John Paul may be emphasizing older notions of charity because even the kind of solidarity of which he approves is often distorted in current debates. In Catholic social thought, solidarity has many meanings. Secular proponents of solidarity, often of a socialist bent, see the term solidarity and think only of expansive state action. John Paul, like most people, certainly believes there is a legitimate role for state action in supporting the poor and integrating the marginalized into society. But in Catholic social thinking, the state is usually the agent of last, not first, resort for such matters. Which brings us to another notion subsidiarity, which points to the fact that “subsidiary” entities—from individuals to churches to lower levels of the public sector—are a more human context for the practice of solidarity and charity.
The history of this century had made it necessary to introduce the balancing notion of subsidiarity into Catholic social thinking. Not only Communism, but Fascism and Nazism had put forward mistaken notions of social cohesion that led to tyrannies created, ironically, out of supposed concern for the people. It was precisely in the 1930s, when all three movements were in the ascendancy in Europe, that Pope Pius XI first included the idea of subsidiarity in a social encyclical to warn that, however attractive and effective it might appear, calling on the state to perform functions better left to other social actors was not only politically suicidal, but threatened the very essence of human nature: “[I]t is an injustice, a grave evil and disturbance of right order, for a larger and higher association to arrogate to itself functions which can be performed efficiently by smaller and lower societies.”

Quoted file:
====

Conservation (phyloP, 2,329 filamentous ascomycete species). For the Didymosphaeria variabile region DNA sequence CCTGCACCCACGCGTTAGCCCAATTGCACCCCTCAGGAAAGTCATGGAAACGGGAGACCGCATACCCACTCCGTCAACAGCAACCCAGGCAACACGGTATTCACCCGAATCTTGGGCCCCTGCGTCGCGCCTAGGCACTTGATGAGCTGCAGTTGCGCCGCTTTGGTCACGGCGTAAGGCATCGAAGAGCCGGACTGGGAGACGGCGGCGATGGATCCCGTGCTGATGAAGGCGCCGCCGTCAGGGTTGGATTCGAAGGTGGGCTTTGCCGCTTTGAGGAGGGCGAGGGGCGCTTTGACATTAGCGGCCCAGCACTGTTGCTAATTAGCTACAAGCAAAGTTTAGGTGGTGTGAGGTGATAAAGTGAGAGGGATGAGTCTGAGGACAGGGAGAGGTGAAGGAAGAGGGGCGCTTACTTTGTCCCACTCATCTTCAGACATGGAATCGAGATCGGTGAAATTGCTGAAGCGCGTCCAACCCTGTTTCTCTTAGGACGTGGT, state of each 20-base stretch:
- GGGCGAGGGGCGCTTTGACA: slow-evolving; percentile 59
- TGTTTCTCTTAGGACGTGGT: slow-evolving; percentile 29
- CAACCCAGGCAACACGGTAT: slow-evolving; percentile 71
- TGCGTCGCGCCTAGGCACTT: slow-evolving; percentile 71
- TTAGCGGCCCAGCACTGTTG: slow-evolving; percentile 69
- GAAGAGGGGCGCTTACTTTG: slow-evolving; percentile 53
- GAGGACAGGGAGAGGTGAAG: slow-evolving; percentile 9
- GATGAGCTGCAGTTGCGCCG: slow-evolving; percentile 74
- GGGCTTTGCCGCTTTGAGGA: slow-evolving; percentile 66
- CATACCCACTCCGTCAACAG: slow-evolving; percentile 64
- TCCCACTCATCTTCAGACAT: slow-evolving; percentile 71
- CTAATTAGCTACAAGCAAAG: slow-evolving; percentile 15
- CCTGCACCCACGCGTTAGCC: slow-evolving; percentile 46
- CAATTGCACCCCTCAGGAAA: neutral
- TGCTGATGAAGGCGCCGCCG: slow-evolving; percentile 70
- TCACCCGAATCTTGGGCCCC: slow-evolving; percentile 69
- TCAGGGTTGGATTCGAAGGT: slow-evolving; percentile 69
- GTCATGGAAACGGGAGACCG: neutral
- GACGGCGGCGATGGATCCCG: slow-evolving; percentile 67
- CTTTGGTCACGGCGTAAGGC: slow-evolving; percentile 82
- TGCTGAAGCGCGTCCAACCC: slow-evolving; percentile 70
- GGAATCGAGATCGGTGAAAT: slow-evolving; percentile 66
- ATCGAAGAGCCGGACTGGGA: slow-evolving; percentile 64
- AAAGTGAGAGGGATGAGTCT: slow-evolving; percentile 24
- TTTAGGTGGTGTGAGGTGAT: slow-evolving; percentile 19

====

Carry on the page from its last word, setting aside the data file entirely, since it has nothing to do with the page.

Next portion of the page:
In this vision of subsidiarity, there remain some functions that only the state can perform. But John Paul has emphasized, even more than any of his predecessors, that the “acting person” and the social formations in which he flourishes are the origin and goal of social activity.
Philosophically, the idea of the acting person combines elements of the Catholic school of social thought known as personalism with this pope’s studies in modern continental philosophy, especially the movement known as phenomenology. These may seem abstract and impractical terms, with little relevance to contemporary philanthropy, but they have quite definite and useful consequences.
Personalism is an idea little-known in the United States, but it offers some solutions to contemporary dilemmas. “Person,” in this context, is not merely a word that enables us to avoid having to use gender-specific language like “men” and “women.” It refers instead to a human individual with intelligence and will who cannot have his life reduced to the goals of a collective. At the same time, however, a person is not an atomized individual as in the modern liberal understanding. Persons only come into full possession of their powers when they have been given the proper contexts for development in the right kinds of families, small communities, and larger political and economic systems.